An idiotic outpouring of homophobic bile is always a surefire way of prompting me to write a blog post, so here we are. Today’s post, though perhaps a day late and dollar short, has been instigated by comments made by Cardinal Keith O’Brien in a column he wrote for last Saturday’s Telegraph; that’s the decrepit virgin in charge of the Scottish branch of the Catholic church for those of you who always get your bigots mixed up. The column saw him rallying against the government’s upcoming consultation on whether same-sex marriage should be introduced in England and Wales. If you happen to read it, don’t worry if you start to hear a screechy tuneless pitch; you’ve not suddenly developed an unexpected case of tinnitus, it’s just me playing the world’s tiniest violin in sympathy.
In his column, O’Brien unsurprisingly plays the “won’t somebody think of the children!” card, i.e. kids need a mother and a father to grow up to be normal, whatever normal is. First of all, this is being rather presumptuous of him, as many gay couples, like their heterosexual counterparts, won’t want children. Secondly, many unfortunate straight couples who are married can’t have children, though I guess that’s just part of the Big G’s glorious plan, huh, O’Brien?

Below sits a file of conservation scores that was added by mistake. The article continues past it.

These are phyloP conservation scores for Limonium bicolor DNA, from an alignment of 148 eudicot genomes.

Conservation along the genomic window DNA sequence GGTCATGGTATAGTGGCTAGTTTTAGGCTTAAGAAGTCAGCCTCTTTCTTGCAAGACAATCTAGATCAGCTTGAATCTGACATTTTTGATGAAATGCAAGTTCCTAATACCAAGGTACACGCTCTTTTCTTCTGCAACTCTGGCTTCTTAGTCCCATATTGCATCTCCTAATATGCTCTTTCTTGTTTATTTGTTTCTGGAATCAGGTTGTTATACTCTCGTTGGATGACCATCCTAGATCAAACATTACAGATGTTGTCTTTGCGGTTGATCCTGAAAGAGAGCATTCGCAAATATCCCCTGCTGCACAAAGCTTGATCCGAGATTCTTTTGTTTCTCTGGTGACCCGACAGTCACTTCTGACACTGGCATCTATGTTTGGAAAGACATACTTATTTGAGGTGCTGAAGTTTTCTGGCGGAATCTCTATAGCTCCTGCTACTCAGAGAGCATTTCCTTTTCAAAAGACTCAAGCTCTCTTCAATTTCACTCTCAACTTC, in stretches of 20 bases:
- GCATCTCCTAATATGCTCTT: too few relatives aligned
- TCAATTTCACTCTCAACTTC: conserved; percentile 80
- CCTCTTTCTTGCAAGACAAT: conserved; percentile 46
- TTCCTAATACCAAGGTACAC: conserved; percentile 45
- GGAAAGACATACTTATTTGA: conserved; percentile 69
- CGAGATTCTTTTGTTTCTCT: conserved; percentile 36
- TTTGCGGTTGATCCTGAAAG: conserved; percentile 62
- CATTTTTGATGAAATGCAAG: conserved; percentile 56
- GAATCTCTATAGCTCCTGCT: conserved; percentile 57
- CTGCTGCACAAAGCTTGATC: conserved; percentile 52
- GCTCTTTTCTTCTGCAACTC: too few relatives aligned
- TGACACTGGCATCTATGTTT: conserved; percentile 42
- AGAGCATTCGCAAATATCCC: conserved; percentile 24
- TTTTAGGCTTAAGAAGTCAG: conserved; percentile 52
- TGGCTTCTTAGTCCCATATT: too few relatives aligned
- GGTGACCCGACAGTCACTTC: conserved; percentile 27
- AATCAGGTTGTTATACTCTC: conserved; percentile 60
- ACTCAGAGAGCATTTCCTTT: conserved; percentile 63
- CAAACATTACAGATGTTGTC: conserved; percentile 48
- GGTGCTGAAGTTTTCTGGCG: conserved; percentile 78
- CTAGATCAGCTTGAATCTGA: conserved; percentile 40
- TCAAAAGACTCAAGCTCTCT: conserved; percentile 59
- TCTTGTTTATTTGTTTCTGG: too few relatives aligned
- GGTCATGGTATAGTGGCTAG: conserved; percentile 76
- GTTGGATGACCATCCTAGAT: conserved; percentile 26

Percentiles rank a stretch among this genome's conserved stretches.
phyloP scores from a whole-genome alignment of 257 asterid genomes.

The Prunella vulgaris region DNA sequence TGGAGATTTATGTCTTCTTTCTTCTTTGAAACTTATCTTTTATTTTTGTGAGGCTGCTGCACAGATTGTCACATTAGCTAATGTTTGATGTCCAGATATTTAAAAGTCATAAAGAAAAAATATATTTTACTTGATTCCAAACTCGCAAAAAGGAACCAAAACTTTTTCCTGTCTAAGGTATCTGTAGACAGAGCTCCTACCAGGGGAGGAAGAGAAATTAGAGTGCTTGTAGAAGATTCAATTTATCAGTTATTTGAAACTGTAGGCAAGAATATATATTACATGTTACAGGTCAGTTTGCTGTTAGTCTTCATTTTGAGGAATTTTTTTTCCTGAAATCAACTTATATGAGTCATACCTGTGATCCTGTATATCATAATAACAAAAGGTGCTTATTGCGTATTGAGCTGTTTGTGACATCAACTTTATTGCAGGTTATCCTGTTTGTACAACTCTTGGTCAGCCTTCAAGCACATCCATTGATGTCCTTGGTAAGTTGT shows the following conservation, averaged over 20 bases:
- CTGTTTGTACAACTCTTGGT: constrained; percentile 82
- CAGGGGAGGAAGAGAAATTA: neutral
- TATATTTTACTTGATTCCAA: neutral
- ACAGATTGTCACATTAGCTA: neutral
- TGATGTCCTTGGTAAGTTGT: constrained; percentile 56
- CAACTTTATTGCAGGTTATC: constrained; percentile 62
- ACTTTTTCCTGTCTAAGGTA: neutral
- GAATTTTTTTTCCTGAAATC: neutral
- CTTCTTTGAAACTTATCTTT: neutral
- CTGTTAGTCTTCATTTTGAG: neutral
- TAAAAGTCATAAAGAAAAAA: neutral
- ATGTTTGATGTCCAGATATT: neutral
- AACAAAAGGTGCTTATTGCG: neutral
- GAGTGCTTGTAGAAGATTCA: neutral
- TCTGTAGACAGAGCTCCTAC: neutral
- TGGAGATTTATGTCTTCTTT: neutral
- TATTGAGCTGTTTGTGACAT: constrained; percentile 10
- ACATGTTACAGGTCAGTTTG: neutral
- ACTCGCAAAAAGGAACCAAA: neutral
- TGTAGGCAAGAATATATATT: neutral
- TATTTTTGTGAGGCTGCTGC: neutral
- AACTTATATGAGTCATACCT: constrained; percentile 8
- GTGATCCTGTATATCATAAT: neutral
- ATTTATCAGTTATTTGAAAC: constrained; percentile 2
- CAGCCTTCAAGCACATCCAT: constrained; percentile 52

He also cites that “the evidence” for heterosexual couples being the better environment to bring up children in “is overwhelming and unequivocal”. While he was busy making broad, sweeping statements he must have overlooked all those cases of child abuse that have occurred over the years to children in their own home, at the hands of their own heterosexual parents. Also, since families that are made up of homosexual couples are about as common as hen teeth, the evidence for the effect of children brought up in that particular environment is close to non-existent, so a valid comparison can hardly be made yet.
Apart from anything else, surely popping out sproggs isn’t the only reason to get married? I would like to think the primary reason most people get married is because they wish to cement the loving relationship they have found and nurtured. Children are of course part of the equation for some people, however it’s a rather sad indictment of marriage to say it’s solely about the children since this reduces us to little more than breeding machines rather than fully fledged individuals. O’Brien also comes perilously close to playing the “gay relationships are just as heinous as bestiality” card, like the good little bigot he is, but instead settles for the slightly less offensive polygamy comparison.